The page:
Speaking of pluck, even with a basketball team on the way to the championships, the East High Wildcats have unnaturally high "school spirit." It's a key component of the "when you wish upon a high school" tween fantasy (and why actual high schoolers look back and scoff). At its core, High School Musical is about defying stereotypes and busting gender roles. Chad tells Troy, "You're a hoops dude, not a musical singer person." But Troy wants to know, "Did you ever think maybe I could be both?" Another of Troy's teammates, Chris Warren Jr.'s Zeke, comes out as a baker, and the endgame involves the unity of the cliques: "jocks" and "nerds," skaters and cheerleaders. To underline the point, screenwriter Peter Barsocchini includes a Romeo and Juliet (er, West Side Story?) balcony scene for "jock" Troy and "Einsteinette" Gabriella.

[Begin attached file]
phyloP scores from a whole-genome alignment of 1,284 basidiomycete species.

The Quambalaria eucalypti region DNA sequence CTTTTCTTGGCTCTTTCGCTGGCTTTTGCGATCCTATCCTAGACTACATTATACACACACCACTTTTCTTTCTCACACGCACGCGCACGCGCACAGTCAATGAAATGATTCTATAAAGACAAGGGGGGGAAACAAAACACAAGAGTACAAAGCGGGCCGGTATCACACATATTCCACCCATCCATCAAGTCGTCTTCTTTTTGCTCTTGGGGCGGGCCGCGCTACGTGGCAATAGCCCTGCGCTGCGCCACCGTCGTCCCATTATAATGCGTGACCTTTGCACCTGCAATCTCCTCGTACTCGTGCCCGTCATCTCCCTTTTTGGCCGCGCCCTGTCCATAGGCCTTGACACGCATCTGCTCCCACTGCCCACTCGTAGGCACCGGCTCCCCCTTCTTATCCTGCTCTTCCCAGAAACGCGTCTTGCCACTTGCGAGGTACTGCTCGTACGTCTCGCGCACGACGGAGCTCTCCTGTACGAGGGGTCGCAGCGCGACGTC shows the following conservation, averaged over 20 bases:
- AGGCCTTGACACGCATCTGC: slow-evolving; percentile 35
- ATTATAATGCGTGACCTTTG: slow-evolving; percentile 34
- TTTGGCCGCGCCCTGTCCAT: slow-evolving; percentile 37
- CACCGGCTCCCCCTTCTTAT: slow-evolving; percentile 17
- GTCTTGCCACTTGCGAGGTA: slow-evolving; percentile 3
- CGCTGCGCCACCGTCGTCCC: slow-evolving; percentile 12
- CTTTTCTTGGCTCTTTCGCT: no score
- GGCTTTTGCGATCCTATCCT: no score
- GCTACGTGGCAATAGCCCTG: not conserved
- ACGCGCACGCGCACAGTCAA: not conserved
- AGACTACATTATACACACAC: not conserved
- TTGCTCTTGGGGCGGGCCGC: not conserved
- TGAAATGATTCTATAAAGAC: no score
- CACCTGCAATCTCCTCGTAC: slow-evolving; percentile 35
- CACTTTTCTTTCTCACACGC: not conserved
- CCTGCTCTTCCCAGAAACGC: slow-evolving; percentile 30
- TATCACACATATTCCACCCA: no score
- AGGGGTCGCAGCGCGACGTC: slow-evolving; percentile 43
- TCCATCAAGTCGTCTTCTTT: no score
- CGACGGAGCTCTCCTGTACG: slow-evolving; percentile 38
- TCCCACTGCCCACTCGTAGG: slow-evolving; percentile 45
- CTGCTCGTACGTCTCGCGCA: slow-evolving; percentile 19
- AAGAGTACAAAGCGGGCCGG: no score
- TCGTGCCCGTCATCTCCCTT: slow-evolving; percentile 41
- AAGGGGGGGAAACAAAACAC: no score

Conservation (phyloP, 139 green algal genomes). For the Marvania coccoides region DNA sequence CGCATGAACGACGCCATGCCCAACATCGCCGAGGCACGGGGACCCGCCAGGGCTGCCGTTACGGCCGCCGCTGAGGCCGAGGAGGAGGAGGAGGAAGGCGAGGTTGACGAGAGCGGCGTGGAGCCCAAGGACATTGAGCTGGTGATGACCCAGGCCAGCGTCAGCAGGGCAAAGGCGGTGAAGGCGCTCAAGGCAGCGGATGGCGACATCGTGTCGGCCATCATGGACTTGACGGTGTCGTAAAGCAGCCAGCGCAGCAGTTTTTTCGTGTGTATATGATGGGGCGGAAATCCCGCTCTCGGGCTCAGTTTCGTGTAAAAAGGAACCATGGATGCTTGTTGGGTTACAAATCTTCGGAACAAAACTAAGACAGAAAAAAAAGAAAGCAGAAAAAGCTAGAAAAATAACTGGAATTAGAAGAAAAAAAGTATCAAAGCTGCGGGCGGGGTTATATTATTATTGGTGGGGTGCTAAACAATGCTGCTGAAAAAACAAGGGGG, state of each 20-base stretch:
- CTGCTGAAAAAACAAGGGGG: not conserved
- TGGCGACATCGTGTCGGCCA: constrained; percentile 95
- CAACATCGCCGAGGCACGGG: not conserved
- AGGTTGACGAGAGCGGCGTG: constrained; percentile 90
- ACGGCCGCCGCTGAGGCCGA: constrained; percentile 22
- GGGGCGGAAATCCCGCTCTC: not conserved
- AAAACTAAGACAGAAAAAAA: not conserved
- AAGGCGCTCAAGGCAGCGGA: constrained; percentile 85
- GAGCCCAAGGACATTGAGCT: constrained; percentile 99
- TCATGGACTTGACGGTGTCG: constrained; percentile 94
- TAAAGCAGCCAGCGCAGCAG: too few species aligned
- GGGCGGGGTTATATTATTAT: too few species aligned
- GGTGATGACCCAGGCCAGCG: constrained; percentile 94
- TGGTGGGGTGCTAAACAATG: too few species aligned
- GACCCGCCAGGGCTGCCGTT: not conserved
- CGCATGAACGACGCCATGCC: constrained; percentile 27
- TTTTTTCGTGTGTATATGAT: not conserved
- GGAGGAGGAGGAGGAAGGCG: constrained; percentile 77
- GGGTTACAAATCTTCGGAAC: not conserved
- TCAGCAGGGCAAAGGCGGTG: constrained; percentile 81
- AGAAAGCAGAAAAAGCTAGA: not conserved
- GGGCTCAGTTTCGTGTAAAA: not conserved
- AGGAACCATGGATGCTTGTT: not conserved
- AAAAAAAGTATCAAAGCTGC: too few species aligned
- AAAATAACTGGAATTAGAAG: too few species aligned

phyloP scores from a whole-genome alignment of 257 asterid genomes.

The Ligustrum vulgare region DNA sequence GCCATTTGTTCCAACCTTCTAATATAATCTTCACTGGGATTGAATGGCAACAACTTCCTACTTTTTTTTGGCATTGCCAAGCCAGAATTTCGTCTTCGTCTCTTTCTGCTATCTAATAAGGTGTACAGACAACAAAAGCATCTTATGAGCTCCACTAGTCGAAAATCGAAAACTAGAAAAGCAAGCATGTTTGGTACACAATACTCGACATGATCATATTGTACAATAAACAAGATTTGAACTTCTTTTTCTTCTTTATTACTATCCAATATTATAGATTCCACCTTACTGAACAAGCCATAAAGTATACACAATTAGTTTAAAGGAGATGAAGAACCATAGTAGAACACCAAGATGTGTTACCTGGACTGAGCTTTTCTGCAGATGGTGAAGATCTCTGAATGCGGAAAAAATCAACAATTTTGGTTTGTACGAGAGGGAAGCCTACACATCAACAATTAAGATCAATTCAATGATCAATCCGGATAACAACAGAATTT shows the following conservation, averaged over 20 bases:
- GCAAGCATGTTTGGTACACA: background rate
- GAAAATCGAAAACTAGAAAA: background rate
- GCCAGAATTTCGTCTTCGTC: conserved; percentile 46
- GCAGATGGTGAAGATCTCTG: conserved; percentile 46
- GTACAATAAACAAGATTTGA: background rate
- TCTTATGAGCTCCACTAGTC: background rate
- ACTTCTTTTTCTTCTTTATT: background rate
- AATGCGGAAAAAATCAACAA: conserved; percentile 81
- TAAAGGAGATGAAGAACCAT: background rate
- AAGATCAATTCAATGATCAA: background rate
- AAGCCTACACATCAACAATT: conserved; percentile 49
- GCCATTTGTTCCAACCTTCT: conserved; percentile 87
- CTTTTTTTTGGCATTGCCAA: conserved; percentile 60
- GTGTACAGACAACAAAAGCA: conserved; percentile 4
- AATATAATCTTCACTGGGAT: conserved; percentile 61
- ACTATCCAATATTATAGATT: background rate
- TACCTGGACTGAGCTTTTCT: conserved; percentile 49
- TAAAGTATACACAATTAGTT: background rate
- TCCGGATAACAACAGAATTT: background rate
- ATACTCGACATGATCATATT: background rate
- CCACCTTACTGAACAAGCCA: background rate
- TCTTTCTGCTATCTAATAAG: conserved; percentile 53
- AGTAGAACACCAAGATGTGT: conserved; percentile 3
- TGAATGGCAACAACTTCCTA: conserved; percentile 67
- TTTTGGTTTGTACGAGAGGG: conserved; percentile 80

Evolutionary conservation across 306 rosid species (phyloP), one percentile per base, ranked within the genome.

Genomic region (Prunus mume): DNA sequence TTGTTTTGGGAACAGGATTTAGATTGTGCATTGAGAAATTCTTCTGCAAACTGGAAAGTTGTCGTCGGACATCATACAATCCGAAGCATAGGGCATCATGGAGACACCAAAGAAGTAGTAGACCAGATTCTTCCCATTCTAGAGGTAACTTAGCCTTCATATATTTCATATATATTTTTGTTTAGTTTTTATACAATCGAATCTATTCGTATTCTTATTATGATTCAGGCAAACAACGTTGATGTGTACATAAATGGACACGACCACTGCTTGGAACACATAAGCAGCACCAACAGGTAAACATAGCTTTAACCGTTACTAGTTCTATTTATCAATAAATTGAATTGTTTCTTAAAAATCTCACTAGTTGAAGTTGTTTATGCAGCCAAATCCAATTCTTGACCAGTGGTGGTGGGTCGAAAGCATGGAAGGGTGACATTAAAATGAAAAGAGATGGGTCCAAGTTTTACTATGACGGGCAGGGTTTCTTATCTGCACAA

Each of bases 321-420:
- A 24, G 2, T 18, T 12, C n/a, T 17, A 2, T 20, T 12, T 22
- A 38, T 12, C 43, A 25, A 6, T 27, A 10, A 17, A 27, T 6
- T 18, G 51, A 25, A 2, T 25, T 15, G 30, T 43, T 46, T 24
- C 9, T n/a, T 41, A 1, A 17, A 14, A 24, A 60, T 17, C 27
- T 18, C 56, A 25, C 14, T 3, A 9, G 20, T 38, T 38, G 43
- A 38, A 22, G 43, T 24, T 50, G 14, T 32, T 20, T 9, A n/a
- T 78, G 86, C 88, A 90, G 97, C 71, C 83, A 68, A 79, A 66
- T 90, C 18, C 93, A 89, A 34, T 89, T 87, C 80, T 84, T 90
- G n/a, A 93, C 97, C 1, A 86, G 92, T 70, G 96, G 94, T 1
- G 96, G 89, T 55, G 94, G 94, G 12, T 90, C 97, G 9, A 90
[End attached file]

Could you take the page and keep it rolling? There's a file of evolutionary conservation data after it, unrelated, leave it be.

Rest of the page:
The sweet sentiment that love is never having to be anyone but yourself--not so obvious to tweens and teens, much less adults--partly explains the High School Musical phenomenon. The clincher is the movie's TV-G wholesomeness: all cheering, no leering, and no problems more complicated than the triple-booking of musicale callbacks, the academic decathlon, and the basketball championship. How chaste is it? The movie teases but doesn't deliver a kiss, saving a little something for the sequel. When the karaoke emcee tells Troy and Gabriella, "Someday you guys might thank me for this," he had no idea how right he was. Hudgens and Efron are for all intents and purposes 21st century Mouseketeers, team players about to trade up to million-dollar paydays.